Posted by: fispreschool | May 18, 2011

Yet another reason to let the children play!

I follow several blogs and I can’t say enough about the blog by Amanda Morgan.  I have cut and pasted her article here about play and what all it can do for your child.  Although expectations keep getting higher and higher for our young children, I don’t think it’s necessarily the best thing.  I was recently able to go to a session by Daniel Pink who talked about how the world is changing and what kind of jobs will be in the future for our children.  He spoke repeatedly about how employers will be looking for creative thinkers and problem solvers.  Play is exactly the activity that will inspire those kinds of minds.  Ever since then, I can’t help but smile when I hear my own three and five year old playing and the level of learning taking place. 

Yesterday I brought home a cylinder container that a poster was mailed in.  They immediately noticed the object and asked about it.  I asked them what we should do with it and they were able to rattle off at least five different ideas in a matter of seconds.  I know that they will be ready for the kind of employment that Daniel Pink is talking about in the future and I know that this will be from being part of a rich play environment at preschool and at home.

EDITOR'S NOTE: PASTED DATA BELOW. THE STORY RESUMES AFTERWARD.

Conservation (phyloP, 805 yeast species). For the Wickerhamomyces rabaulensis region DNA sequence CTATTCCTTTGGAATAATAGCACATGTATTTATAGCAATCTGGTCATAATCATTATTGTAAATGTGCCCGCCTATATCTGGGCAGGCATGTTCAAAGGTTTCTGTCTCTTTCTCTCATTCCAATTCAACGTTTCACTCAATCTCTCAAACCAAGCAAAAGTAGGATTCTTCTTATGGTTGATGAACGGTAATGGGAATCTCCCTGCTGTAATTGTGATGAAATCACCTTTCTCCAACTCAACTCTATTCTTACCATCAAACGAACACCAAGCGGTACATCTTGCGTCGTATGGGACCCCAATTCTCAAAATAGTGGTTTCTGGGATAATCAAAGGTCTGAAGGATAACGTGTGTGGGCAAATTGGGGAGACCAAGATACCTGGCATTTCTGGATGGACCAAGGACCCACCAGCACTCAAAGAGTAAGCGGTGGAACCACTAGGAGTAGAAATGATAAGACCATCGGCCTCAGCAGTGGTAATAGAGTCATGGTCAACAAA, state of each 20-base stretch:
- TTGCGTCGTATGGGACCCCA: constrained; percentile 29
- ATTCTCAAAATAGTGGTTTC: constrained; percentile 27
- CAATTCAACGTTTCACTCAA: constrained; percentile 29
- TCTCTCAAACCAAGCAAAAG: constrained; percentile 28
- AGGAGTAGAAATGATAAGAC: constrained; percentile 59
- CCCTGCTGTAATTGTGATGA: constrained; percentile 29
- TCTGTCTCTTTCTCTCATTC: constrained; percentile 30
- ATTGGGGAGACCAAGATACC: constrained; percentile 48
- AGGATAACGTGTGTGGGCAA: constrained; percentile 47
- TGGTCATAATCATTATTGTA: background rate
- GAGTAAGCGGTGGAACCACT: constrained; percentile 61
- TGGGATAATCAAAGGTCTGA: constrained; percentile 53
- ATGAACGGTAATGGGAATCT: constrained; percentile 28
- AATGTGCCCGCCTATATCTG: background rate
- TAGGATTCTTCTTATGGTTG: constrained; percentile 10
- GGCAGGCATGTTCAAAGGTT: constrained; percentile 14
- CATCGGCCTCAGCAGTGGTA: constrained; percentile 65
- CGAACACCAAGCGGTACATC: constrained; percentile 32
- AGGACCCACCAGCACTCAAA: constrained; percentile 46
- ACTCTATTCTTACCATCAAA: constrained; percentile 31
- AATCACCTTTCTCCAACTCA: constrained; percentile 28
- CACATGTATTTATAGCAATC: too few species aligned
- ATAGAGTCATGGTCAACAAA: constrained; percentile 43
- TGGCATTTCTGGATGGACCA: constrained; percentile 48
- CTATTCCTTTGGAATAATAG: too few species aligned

All of this research is exactly why the Kentucky Department of Education has a program review process and will begin using ECERS-R standards to evaluate Kentucky’s preschool programs this coming Fall.  Part of that process looks at the program providing a substantial portion of the day to gross motor play outside and to free play at centers in the classroom.   Another part of the evaluation looks at developmentally appropriate practice and actually states that the use of worksheets is not appropriate.  We will not have worksheets as part of our preschool program.  Children need to be learning through active engagement with their environment and we can have greater learning taking place by having rich materials in our centers.  An observer may pop in one of our classrooms and hear children being loud and active.  They may think that the children are just running amuck and no learning is taking place when quite the opposite is true.  Those young minds are making new connections every day.  So let the children play and love school!

Here is Ms. Morgan’s article.

Play: The Key to Creativity